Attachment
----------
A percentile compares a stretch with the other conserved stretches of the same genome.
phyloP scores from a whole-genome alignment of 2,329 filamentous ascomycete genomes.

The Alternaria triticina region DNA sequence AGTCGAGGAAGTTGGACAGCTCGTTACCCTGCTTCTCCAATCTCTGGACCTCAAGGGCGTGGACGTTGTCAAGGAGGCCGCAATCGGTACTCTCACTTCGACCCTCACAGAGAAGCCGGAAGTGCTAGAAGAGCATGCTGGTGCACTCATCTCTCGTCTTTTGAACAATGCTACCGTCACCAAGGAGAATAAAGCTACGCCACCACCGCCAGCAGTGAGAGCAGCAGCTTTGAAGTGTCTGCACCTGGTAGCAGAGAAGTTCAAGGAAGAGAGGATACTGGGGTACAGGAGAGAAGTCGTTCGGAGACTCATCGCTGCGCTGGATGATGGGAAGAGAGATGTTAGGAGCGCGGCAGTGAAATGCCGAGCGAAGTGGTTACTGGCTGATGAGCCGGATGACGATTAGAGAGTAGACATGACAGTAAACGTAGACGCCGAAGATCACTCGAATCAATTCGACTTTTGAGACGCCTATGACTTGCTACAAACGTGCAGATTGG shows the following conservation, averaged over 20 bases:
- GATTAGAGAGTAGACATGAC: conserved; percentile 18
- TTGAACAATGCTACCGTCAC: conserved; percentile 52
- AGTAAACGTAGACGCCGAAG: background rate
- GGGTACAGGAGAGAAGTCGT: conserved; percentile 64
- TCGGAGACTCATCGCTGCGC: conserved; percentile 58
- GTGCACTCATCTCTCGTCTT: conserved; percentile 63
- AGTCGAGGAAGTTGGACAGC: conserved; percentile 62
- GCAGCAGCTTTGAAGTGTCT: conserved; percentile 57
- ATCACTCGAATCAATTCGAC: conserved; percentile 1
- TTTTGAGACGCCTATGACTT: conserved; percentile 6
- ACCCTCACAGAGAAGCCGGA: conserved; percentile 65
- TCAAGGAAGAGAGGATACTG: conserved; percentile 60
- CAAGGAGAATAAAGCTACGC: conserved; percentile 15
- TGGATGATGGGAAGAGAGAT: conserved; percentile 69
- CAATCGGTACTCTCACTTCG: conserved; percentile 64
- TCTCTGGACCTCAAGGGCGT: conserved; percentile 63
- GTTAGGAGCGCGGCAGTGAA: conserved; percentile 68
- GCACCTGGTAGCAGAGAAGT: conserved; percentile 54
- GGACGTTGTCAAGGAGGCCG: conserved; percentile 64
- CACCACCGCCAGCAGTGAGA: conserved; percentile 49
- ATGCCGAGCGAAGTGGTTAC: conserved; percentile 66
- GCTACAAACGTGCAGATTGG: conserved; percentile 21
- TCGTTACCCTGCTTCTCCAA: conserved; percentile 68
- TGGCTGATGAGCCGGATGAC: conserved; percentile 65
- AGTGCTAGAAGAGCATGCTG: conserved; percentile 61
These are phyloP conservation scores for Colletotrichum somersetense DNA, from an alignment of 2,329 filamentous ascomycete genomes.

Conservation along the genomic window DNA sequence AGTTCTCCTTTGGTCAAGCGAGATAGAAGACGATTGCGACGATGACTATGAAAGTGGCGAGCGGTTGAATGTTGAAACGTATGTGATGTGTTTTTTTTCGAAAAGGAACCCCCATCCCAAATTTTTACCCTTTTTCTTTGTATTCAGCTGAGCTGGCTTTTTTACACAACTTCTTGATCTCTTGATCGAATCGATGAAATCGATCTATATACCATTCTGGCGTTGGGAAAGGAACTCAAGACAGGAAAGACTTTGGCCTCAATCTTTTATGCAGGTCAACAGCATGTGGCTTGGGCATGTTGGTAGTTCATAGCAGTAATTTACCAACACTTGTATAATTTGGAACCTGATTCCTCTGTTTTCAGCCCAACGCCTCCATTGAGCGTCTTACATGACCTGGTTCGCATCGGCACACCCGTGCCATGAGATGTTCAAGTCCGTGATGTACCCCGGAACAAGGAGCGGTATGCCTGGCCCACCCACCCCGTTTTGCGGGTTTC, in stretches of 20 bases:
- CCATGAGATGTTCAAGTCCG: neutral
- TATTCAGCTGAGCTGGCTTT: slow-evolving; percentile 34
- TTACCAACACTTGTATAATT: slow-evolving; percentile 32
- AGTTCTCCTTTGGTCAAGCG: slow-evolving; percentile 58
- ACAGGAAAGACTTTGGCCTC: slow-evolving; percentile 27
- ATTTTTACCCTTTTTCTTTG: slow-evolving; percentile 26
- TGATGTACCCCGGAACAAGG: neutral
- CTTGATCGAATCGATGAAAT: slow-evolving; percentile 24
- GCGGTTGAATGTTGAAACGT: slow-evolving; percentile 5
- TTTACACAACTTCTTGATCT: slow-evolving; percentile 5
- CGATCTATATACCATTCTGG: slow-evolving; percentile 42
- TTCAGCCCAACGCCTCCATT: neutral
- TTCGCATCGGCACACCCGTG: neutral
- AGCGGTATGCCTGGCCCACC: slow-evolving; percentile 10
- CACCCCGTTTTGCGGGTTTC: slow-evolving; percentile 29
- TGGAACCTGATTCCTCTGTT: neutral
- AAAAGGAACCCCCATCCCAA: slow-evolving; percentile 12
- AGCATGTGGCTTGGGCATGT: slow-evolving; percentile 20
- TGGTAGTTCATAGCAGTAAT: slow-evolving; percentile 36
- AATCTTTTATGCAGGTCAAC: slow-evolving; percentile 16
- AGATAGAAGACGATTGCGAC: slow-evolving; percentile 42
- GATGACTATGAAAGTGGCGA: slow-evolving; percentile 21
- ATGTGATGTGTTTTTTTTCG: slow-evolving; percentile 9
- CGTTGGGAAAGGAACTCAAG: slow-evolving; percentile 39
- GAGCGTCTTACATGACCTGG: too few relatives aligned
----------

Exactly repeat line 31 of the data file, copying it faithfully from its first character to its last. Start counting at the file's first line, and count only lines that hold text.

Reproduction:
- CCATGAGATGTTCAAGTCCG: neutral